Millions of Americans worked remotely in 2021 thanks to Covid-19, but most won't be able to write off any expenses on their taxes.
That's because of the Tax Cuts and Jobs Act that passed in 2017, which in addition to cutting taxes for many wealthy individuals, also changed what taxpayers are able to deduct. Under the law, workers who receive a W-2 from their employer are unable to include any itemized deductions for business expenses.
That means that if you turned a room into a home office or bought office equipment with your own money after your job sent you home, you cannot write it off.
The IRS clarified the rule-change in the summer of 2020 when large swaths of the country were in the midst of an intense lockdown, saying that "employees are not eligible to claim the home office deduction."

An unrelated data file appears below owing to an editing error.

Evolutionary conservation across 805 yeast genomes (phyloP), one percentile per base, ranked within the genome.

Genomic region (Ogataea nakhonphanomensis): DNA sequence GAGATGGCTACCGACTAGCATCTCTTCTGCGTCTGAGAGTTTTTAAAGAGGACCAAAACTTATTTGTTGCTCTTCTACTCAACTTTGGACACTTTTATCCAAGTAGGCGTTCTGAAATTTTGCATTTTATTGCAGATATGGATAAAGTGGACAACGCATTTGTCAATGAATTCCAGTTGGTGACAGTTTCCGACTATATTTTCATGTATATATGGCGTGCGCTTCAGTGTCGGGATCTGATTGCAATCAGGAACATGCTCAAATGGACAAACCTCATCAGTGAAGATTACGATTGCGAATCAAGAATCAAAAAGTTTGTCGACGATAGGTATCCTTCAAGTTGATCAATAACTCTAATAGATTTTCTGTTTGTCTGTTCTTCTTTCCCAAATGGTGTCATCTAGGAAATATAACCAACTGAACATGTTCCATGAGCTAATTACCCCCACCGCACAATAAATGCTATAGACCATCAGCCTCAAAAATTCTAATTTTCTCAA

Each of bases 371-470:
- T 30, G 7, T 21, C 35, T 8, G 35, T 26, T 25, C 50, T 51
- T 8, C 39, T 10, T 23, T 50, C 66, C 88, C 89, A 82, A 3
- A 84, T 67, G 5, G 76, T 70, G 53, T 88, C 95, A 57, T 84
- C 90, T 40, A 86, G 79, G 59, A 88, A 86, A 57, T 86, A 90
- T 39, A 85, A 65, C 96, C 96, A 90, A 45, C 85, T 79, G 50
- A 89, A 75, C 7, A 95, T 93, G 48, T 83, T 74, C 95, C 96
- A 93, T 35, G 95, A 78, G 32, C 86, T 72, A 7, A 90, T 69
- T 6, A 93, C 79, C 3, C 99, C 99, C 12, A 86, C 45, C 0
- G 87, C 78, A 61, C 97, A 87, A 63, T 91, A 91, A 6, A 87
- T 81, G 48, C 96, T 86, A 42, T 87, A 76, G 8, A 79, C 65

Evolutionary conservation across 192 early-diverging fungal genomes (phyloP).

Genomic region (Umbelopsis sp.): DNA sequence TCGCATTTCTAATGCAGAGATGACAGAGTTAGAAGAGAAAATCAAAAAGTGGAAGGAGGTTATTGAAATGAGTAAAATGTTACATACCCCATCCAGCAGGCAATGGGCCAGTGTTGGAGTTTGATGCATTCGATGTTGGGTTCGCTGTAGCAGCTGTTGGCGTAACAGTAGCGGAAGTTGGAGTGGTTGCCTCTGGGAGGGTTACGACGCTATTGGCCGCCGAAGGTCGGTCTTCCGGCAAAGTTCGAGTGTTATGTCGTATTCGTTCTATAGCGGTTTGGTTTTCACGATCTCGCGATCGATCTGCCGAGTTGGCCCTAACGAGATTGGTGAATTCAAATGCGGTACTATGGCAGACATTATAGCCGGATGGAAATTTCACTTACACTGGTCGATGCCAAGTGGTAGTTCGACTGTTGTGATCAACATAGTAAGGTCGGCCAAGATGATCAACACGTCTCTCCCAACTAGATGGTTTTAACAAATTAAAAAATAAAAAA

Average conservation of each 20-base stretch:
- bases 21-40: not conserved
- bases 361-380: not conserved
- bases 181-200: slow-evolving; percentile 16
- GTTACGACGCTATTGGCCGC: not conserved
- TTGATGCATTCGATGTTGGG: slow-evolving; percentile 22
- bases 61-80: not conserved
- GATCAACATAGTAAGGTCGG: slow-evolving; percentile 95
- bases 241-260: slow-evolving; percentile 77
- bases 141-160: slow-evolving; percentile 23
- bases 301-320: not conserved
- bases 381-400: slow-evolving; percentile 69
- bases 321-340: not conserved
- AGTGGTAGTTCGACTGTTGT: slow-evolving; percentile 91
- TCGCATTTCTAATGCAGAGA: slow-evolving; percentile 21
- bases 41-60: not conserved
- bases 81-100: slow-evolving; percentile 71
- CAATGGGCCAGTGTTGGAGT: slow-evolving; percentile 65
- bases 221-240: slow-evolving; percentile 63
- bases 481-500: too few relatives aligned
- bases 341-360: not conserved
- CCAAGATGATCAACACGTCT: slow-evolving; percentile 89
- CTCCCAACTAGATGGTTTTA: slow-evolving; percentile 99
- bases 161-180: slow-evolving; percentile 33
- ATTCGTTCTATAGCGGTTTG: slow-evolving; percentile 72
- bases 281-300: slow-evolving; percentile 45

At the time, eliminating the deduction was not something that was anticipated to impact so many Americans, Ryan Losi, a certified public accountant and executive vice president of PIASCIK, tells CNBC Make It.
"Obviously, that was well before the pandemic that would change the way in which people work and where they work and how they do their work," he says. "At that point in time, it was just a decision from a revenue raiser standpoint in order to balance the scorecard to get the bill passed."
The only Americans who will be eligible for the deduction are those who are self-employed, gig workers or independent contractors, CNBC previously reported.
The ban on W-2 employees claiming home-office deductions on their taxes will expire after the 2025 tax year.
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